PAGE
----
In 2000 Yugal-ji met with noted social activist and winner of the Magsaysay Award, Sandeep Pandey, and also with the noted Arya Samaj leader, Swami Agnivesh, both of whom were in the forefront of the struggle against Hindutva and communalism. Inspired by their work, he set up a society, Ayodhya Ki Awaz (‘The Voice of Ayodhya’), to promote communal harmony and address the plight of the oppressed castes, whom he now came to regard as the principal victims, along with Muslims and Christians, of Brahminism parading in the guise of Hindutva. Today, this organization has some fifty members, mostly Muslim, Dalit and Backward Caste youth in Ayodhya and surrounding villages and towns.
Over the years, activists of Ayodhya ki Awaz have been closely engaged in struggles against communalism, particularly against Hindutva aggression. It brings out a Hindi monthly magazine, edited by Yugal-ji, and organizes regular meetings in villages, aiming particularly at Dalits and Backward Caste youth (who, Yugal-ji noted, are routinely used by Hindutva Brahminical forces as foot-soldiers to attack Muslims in what are euphemistically-termed ‘Hindu-Muslim riots’), using innovative means such as bhajans that evoke popular oppressed caste icons such as Kabir and Babasaheb Ambedkar. ‘We tell them that even if a grand Ram temple is built in Ayodhya, they won’t gain a thing from it. It will be controlled by Brahmin priests, who will make a living eating off the domations of the credulous. We tell them that they won’t find salvation in a temple of stone and mortar,’ he explained.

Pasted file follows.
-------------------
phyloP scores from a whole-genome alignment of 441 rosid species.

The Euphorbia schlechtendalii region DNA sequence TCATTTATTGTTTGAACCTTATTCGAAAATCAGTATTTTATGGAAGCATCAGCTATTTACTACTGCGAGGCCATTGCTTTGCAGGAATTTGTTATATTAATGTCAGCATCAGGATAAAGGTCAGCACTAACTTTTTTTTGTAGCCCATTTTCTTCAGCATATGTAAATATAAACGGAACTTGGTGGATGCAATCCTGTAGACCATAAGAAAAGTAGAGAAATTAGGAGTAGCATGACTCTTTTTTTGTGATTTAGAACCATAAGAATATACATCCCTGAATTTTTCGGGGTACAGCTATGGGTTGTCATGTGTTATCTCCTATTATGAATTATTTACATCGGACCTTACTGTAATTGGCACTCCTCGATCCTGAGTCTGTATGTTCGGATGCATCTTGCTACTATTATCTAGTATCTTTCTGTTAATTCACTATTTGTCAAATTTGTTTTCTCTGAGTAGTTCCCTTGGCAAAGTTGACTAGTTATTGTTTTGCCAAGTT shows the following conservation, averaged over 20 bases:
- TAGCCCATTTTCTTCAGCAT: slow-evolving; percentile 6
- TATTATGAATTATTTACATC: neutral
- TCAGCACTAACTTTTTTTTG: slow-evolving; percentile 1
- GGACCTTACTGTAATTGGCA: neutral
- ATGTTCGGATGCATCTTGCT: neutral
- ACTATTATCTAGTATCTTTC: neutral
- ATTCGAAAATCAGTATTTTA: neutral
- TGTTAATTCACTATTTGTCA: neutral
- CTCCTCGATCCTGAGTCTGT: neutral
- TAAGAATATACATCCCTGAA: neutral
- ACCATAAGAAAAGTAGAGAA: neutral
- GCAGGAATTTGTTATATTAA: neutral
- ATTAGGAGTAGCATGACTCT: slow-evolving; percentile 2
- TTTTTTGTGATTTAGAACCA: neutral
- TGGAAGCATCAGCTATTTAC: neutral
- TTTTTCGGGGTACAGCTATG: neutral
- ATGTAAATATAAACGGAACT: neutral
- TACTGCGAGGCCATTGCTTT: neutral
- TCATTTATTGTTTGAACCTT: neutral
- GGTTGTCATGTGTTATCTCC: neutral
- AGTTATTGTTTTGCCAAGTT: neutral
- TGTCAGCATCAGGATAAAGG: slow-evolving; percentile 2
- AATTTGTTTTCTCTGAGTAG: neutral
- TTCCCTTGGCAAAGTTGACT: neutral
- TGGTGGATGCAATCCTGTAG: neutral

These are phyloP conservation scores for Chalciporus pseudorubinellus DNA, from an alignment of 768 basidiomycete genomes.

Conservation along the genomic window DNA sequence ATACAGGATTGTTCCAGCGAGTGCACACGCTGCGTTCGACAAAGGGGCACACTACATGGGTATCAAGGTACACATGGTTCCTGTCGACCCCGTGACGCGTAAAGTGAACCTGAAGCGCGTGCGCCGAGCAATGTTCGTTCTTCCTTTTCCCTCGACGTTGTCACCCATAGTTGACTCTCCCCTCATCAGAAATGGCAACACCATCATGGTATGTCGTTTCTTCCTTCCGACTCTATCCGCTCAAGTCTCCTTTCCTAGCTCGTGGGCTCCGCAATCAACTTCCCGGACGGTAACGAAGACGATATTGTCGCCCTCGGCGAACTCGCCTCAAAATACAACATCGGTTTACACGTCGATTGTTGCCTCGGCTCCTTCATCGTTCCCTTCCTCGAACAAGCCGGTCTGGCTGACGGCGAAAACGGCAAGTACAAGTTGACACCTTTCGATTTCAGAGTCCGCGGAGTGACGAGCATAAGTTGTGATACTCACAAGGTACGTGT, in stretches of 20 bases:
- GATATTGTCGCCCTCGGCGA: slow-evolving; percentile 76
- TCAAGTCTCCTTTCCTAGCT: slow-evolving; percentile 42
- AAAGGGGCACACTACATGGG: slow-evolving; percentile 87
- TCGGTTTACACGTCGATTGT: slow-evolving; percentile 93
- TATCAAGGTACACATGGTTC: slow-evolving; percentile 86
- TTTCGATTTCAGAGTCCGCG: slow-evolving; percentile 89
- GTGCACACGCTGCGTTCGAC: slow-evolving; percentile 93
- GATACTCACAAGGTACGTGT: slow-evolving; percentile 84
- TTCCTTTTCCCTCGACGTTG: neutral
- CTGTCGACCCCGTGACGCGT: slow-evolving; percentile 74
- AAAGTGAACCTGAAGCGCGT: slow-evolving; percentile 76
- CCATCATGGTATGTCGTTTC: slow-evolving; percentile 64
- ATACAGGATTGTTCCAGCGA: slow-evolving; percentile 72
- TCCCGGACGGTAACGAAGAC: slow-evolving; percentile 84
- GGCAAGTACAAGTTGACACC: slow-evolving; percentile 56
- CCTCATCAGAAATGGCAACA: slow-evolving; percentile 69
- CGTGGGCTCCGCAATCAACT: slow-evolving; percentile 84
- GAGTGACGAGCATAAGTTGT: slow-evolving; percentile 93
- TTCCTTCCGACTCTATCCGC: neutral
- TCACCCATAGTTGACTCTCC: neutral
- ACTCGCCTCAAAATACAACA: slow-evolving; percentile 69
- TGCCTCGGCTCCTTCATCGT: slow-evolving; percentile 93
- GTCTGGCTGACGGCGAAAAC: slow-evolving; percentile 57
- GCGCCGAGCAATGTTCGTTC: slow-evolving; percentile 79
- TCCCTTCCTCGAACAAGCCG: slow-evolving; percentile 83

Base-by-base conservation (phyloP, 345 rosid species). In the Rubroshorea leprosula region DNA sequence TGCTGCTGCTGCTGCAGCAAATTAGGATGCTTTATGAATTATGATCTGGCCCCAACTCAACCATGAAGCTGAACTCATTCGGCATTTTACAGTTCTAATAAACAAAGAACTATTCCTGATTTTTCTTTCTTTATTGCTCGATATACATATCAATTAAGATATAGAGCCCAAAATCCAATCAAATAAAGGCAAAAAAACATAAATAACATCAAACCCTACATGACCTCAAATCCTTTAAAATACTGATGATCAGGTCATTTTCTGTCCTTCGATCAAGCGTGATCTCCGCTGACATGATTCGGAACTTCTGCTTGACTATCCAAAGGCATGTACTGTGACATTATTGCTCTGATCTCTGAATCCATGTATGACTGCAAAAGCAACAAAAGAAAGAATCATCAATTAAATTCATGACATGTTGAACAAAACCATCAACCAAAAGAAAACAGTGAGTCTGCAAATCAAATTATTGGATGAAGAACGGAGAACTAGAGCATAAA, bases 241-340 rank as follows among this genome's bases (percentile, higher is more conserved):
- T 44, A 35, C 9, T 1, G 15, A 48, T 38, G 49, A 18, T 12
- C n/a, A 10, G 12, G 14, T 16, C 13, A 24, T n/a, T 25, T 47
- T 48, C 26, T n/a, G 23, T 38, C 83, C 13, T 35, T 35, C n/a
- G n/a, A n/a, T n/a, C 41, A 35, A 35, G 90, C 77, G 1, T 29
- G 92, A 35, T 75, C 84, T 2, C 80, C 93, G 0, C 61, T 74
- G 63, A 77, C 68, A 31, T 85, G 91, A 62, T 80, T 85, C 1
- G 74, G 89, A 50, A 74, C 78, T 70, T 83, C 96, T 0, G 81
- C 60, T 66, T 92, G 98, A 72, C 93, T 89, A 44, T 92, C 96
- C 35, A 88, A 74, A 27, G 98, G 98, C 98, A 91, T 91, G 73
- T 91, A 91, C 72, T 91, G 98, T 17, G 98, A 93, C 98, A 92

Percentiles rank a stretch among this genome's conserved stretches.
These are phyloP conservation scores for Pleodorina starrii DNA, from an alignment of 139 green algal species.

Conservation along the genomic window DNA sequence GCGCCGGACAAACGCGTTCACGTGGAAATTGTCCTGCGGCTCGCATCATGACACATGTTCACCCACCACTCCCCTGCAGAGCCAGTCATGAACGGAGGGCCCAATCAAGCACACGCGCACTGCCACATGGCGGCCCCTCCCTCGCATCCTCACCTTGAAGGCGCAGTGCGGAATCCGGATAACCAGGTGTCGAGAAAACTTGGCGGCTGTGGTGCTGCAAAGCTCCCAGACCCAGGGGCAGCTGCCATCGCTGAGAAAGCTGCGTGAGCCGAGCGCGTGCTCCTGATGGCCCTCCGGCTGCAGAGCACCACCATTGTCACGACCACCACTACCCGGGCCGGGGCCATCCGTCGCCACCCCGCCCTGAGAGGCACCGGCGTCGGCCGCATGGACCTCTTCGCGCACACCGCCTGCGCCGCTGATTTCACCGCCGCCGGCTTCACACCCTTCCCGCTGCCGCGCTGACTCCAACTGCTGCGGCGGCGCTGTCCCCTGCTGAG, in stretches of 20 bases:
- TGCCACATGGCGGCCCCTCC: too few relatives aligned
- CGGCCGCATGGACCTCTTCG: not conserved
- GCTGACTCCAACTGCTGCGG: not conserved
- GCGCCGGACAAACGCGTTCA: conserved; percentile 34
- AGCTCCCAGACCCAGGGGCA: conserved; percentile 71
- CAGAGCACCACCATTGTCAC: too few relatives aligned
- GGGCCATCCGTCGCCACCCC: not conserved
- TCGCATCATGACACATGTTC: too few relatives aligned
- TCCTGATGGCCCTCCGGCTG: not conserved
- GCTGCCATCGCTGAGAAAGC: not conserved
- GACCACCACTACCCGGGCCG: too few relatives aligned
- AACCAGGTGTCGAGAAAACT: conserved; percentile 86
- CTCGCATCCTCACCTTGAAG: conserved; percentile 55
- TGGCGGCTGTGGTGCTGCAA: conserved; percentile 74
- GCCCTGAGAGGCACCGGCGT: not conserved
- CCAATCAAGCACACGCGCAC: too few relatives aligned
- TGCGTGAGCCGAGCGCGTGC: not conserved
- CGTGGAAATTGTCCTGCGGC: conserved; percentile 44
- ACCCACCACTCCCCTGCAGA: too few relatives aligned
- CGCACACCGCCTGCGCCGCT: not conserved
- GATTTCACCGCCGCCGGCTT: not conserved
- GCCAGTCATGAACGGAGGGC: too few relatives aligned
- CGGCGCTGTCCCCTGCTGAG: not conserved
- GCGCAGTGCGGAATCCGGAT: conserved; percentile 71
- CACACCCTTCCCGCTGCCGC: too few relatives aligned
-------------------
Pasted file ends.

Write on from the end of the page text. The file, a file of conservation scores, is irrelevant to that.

Over the years, Jugal-ji and his team (which now includes activists from different religious and caste backgrounds from across the country) have organized numerous sadbhavana yatras—rallies for communal harmony—the latest being last year, when they traveled all the way from Ayodhya to Ajmer, seat of the shrine of India’s most revered Sufi, Khwaja Moinuddin Chishti, stopping in towns all the way to address public gatherings.